Is Porn OK If It’s Made by Women?

Women probably make better porn than men. But that doesn’t mean that anyone should embrace it.

Erika Lust disagrees. The feminist filmmaker featured in the first episode of the new Netflix series, Hot Girls Wanted: Turned On, wants everyone to believe that if a woman is in charge, porn is suddenly a powerful, positive force for good.

She posits that adult films produced by women don’t just have greater production value, they have greater inherent value simply because they offer the oft-overlooked feminine perspective. “It’s just not fair that only men work in pornography, that only men are the ones portraying human sexuality,” she says in the series.

Most modern mainstream porn is made by men, for men—it’s produced with the male point-of-view in mind, and thus frequently plays to stereotypical male fantasies. That explains the prominence of porn that features cheerleaders, fake French maids, and surgically-enhanced secretaries.

It’s not just this cheap, vapid, superficial stuff that Lust wants to change. It’s the dark and deeply disturbing content that the male dominated industry releases that she’s really after: In one scene in the series, she grows visibly angry after seeing a popup porn ad showing a girl who looks about eleven carrying an Easter basket under the title Teens Get Destroyed.

That’s what’s out there. And that’s not even the worst of it.

Lust’s hypothesis is that only men could produce the kind of porn today that involves crude, degrading, and physically violent acts against women. No woman, for example, would ever produce an “erotic film” showing a man holding a woman’s head in a toilet while it’s being flushed.

Surely there would be no female humiliation or brutality with a woman behind the camera, nor the disturbing preoccupation with teenage girls and bleached blondes with breast implants. Surely a female producer could use her feminine touch to create something more soft and sensual and less scary and sadistic, or at the very least, more realistic and less dangerous. “I want to show all of the passion, intimacy, love and lust in sex,” Lust explains. “When you show sex, it should be based on values where you feel that the people in it, that they are connected. That they are respecting each other.”

Regardless of one’s opinions about porn, the unavoidable reality is that millions of people watch millions of minutes of it every day. So long as that’s the case, surely it is preferable to have a female producer speaking of porn with words like “values” and “respect” than a male producer using words like “teens get destroyed.”

So, sure—women who make porn probably create “better” on-screen content than men.

But even porn made by women is not pro-woman. No matter the sex of the director, there is only so much “value” and “respect” inherent to porn. Giving a female the camera does not suddenly change the fundamental reality of what porn is and what it does. There is no “value” in asking people to sell their bodies on camera nor anything “respectful” about asking strangers to have sex with each other for money.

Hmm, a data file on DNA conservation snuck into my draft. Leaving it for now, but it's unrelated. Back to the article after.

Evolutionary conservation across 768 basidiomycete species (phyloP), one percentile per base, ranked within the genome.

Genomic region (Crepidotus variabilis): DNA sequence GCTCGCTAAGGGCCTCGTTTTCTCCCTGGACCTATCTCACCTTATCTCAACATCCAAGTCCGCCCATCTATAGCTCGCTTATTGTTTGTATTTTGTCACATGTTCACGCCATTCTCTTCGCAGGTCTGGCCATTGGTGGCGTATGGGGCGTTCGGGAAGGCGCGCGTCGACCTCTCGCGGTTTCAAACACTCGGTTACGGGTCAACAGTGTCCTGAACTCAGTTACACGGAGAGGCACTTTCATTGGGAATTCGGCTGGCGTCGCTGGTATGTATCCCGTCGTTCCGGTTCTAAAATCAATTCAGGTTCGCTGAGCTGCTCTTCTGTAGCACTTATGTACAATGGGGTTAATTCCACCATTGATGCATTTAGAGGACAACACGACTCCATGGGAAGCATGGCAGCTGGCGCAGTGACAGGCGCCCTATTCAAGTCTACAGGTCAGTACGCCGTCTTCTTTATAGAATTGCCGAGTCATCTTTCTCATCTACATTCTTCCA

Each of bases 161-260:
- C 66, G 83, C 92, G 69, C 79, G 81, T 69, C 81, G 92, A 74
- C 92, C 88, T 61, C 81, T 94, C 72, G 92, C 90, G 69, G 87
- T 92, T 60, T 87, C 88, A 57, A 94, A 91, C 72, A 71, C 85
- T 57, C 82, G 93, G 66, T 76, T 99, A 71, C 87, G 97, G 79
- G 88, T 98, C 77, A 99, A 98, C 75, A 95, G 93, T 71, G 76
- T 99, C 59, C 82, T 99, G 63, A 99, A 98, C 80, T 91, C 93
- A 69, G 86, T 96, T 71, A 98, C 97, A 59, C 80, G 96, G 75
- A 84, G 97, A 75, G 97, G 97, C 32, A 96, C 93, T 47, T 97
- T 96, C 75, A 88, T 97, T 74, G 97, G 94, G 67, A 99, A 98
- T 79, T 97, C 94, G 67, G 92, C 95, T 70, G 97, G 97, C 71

Lust may think she’s creating something powerful and pro-woman, but even she knows she has to cover up all the inevitable and disturbing realities that take place on a porn set. She thinks her porn is “realistic,” but her films don’t show her rushing around trying to “get the sex part over by lunch.” She sees her porn as “intimate and emotional,” but her movies don’t show her coaching actors through very unromantic technical details so she can get the right shot.

As she explains, “In the end, even if it is real sex, this is a film, and it’s an illusion, and I create the image that I want you to see.” Of course, she doesn’t want you to see the look of wide-eyed terror on the amateur actress’s face during the shoot, or her struggle to endure the physical pain, or her admission it was “more intense” than expected, or that she will need time to “process” the experience.

Yet somehow, Lust sees her work as a victory for women, and thinks of herself as some kind of feminist champion. Lust’s idea of feminism—that simply by being a woman she can do anything men do, but better—blinds her to the harsh reality that producing porn is an inherently reductionist act. It reduces human beings into mindless, soulless bodies to be used, paid, and dismissed. It reduces the beauty and power of sex to a staged and edited illusion.

The sad irony here is that Lust actually believes her work is beautiful and empowering. But all she’s doing is parroting the lie that women gain power and equality by doing everything men do, and perpetuating an industry that furthers the degradation and exploitation of her own sex. Ultimately, even if Lust’s porn is better, women aren’t better off because of her.

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  • JP

    After the first paragraph, the author could have wrote: See 50 shades of Gray and been finished.

  • Del_Varner

    What this article points out indirectly is that current feminist thinking continues the want to make women have all the worst traits of men.